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Customer Review

on 29 June 2004
Ironically, I disagree with Weight's notion of the death of British national identity, and would argue that his text is evidence of a new, looser and altogether more practical and less emotional "Britishness". It is, however, no surprise that royalist and conservative readers find this alarming and distasteful. The identification of Britishness with royalism is one which has had the most detrimental effect on many Scots' perception of their British nationality (and I would imagine that of many Welsh people), and given the changing balance of ethnicity in this country (Britain), it can surely be of little surprise to anyone that this most lasting symbol of imperialism is most popular with those who most identify with the Empire.
Weight has simply approached the subject from the perspective of the ordinary, the disinterested and the varied citizen of the UK. These are people whose commonality is more likely to be based around sport, music and single issue politics than a uniform identity based on a notion of British nationality. This historical Britishness, Weight argues, has been being systematically made less important by both political and cultural changes which celebrate differences rather than an Anglocentric uniformity.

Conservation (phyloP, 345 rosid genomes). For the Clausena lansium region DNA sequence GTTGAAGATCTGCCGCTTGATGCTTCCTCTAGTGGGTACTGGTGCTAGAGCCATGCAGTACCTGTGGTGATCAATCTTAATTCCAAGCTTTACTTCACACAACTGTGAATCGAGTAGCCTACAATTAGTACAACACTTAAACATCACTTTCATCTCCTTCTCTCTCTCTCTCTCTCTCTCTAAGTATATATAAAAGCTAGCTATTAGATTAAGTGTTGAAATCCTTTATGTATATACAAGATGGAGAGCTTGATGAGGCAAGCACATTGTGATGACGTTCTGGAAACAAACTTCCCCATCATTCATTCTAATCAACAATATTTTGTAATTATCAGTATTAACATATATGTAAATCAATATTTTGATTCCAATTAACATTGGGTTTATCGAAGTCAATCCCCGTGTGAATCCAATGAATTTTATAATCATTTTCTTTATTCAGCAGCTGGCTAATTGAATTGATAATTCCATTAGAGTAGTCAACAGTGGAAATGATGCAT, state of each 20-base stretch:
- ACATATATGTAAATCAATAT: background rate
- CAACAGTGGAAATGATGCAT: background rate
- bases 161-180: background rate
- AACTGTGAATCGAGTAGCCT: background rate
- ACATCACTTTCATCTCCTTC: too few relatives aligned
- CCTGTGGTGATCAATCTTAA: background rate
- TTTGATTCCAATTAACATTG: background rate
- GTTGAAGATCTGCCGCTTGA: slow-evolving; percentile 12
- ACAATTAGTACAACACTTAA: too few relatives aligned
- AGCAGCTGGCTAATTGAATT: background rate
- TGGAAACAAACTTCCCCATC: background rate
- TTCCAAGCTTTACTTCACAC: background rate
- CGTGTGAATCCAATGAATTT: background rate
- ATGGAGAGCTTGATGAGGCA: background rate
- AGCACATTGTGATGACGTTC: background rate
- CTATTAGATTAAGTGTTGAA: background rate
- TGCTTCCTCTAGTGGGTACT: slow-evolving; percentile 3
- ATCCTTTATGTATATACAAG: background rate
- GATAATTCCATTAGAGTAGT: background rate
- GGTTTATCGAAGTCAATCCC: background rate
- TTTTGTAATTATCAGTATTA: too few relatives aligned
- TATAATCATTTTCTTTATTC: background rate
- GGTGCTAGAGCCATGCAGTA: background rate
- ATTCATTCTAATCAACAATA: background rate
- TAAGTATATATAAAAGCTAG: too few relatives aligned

There may have been Union Flags in London during the Jubilee celebrations. There were precious few on view in the streets of Edinburgh and Glasgow away from Holyrood or the Royal Mile. Nor, it might be noted, in the football stadia of Portugal. Weight, correctly in my opinion, has noted that individuals are now more likely to identify primarliy with the constituent countries that make up Britain and Northern Ireland, and their own perceptions of what that country represents, than with the whole: this does not mean that people necessarily wish to abdicate its benefits at a European or global level. Weight's problem will be convincing those who perceive white, affluent England as being the rule against which "Britishness" must be measured and hence defined.
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